Stroud Town Council has been overseeing the work to improve the main gateway into the gardens from the High Street.
It was essential to ensure that the garden was fully accessiblefor everyone. This meant that the surface of the pathway had to be made even.
It was also important to widen the entrance to allow entry for the maintenance equipment used by the town council’s Green Spaces team.
Town councillor Steve Hurrell said the opportunity was taken to repair the badly eroded original Cotswold stone pillars and the unique iron gates with the agreement of the Gardens’ owners, Stroud District Council and the conservation officer.
Local builder John Cooper carried out the works and local master stonemason Jonny Anderson built the new gateway using as much of the original stonework as possible, with newly quarried and carved stone where necessary.
The original iron gates have been sand blasted clean, and repainted. In order to make the repairs and improvements possible the conservation officers agreed to the gates being fixed in the open position.
The garden is owned by Stroud District Council. Most of the work (£14,426) was funded by Section 106 Agreement money (contributions from developers). The district council paid £4,300 and the town council £4,434.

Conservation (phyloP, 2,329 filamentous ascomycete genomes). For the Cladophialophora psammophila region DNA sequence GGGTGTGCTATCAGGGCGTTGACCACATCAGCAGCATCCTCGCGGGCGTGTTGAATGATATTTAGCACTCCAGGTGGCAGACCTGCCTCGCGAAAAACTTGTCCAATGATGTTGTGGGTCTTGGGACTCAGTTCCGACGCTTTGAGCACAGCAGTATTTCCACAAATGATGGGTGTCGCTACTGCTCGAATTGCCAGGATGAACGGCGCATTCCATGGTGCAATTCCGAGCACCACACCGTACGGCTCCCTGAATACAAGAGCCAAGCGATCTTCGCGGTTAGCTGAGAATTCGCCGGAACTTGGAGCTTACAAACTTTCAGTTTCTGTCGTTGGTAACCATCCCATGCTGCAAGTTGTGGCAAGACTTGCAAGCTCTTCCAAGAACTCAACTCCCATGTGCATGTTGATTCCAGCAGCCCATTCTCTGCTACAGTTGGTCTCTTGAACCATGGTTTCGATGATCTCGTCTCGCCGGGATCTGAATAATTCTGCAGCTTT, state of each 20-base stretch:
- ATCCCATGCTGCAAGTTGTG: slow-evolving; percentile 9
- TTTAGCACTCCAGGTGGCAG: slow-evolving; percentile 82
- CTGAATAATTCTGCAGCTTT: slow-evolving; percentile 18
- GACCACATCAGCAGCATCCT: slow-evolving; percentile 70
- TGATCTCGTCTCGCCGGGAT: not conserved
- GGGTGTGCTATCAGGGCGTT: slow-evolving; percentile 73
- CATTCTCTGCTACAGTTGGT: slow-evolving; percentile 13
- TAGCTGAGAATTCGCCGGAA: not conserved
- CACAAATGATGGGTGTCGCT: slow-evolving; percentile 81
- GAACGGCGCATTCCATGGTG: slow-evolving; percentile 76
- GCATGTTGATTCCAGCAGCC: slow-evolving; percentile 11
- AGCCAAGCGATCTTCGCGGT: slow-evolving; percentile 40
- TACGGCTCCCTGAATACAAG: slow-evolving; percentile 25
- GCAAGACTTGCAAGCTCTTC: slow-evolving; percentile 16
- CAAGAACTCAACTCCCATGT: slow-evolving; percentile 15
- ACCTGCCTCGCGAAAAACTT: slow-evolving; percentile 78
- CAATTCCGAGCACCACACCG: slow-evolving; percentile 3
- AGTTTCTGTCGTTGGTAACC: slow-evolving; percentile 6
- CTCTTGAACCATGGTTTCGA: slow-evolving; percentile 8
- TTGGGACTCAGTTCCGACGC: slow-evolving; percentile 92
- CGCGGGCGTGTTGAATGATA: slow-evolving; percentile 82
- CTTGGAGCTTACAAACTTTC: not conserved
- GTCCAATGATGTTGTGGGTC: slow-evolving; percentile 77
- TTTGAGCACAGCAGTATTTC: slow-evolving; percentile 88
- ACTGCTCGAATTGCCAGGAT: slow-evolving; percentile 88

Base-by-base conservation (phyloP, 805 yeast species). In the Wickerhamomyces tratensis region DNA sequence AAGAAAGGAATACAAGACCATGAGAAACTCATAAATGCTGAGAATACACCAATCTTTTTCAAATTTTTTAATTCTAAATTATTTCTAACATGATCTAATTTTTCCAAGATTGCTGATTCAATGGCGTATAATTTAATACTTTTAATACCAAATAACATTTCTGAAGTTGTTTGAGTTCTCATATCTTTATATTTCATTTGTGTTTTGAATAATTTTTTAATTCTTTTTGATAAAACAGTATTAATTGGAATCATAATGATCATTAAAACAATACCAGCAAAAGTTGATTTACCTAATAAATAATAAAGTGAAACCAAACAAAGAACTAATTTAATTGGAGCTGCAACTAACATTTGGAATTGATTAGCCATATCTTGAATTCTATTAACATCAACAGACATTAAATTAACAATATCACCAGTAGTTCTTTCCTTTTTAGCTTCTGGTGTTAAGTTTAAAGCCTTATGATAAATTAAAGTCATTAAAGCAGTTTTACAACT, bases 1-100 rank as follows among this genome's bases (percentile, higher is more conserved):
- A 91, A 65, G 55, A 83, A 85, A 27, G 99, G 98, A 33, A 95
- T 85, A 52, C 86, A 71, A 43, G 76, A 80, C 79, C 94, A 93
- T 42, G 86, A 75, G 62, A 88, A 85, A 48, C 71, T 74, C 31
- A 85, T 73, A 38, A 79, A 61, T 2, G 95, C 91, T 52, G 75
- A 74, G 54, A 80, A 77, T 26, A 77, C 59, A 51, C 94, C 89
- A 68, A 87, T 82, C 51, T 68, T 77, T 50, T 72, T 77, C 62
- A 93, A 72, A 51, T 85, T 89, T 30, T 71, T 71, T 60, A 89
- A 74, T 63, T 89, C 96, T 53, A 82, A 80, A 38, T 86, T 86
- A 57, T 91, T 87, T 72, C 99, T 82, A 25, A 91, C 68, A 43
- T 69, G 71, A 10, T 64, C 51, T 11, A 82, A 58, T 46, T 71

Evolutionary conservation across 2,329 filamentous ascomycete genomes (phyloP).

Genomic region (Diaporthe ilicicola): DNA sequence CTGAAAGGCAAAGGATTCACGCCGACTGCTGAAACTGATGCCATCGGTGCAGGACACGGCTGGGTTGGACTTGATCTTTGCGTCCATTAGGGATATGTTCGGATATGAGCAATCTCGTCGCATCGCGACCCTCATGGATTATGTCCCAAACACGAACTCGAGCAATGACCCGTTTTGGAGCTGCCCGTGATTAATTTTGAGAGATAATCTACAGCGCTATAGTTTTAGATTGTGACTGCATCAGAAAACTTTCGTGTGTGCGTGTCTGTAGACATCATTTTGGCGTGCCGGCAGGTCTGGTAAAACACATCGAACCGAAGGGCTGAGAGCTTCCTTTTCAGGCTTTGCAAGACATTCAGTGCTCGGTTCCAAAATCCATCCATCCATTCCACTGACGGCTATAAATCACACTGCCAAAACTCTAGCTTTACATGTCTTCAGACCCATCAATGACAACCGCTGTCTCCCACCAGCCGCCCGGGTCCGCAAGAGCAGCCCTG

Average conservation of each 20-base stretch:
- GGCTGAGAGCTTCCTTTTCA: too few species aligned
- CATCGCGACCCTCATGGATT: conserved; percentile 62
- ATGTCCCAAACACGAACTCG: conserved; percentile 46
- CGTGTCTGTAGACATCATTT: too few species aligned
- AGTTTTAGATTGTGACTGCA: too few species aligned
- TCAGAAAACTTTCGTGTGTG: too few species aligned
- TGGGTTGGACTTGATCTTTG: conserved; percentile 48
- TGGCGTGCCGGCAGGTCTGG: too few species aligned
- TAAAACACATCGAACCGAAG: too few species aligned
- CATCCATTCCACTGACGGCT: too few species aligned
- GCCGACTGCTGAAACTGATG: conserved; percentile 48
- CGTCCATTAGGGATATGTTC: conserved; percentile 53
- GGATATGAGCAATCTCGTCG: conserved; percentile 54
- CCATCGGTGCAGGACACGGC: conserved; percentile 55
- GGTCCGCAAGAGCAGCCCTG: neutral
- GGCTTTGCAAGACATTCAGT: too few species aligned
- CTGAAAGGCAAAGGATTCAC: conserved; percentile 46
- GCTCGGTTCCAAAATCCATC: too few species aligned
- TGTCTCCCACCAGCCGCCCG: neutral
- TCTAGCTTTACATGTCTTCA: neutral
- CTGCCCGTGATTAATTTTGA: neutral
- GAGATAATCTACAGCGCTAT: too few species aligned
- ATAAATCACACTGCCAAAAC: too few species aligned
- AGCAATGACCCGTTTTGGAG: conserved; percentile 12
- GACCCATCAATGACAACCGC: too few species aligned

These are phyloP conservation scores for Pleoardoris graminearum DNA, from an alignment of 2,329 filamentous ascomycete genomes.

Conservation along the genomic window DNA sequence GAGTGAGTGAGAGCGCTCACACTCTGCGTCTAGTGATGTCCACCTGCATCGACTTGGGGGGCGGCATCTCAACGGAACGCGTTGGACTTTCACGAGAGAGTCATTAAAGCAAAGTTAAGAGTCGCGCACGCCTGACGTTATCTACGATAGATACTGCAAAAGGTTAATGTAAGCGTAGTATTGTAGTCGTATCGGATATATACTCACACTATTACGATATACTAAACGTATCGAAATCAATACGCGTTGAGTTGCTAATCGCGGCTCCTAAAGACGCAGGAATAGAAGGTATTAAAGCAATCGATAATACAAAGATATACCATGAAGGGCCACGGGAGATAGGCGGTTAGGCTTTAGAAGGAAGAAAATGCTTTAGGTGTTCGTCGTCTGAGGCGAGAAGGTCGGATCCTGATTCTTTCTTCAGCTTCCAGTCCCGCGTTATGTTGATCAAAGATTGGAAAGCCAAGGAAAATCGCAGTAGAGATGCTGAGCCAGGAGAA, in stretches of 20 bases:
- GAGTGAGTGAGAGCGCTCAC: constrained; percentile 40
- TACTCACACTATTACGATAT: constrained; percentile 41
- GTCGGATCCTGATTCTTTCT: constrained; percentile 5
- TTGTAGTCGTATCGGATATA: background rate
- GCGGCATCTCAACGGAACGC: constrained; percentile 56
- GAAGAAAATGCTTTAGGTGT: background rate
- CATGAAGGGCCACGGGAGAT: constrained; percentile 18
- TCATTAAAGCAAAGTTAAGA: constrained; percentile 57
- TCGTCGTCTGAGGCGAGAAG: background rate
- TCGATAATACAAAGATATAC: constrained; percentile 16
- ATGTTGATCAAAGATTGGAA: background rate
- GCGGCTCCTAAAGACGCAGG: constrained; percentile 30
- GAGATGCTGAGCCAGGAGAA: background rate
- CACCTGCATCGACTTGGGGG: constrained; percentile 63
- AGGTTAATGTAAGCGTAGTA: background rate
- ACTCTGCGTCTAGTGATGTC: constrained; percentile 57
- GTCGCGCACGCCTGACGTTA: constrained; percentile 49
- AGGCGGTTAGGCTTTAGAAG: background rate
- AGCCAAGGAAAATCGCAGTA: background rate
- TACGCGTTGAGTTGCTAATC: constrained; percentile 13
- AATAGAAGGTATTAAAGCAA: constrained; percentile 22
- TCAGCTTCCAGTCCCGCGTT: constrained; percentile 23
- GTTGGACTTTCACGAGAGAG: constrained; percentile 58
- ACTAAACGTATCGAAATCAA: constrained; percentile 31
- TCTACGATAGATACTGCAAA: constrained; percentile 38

Mr Hurrell said the renovations to the garden are part of a long-term scheme to make Lansdown Hall accessible for all.
“Grant funded improvements to Lansdown Hall will begin in the spring and the new pathway will also allow easier access for some of the building works.
“The long-term aim is to create a completely new and accessible entrance into the Hall from Bank Gardens and this new gateway will eliminate any steps and provide an even route from the town centre.”
“These works to the gateway have meant that solutions to several problems could be addressed in one go with minimum disruption to users of the gardens.
“The gates have only been ornamental for decades, so we have found a way to keep them in situ which allows their marvelous design to still be appreciated.”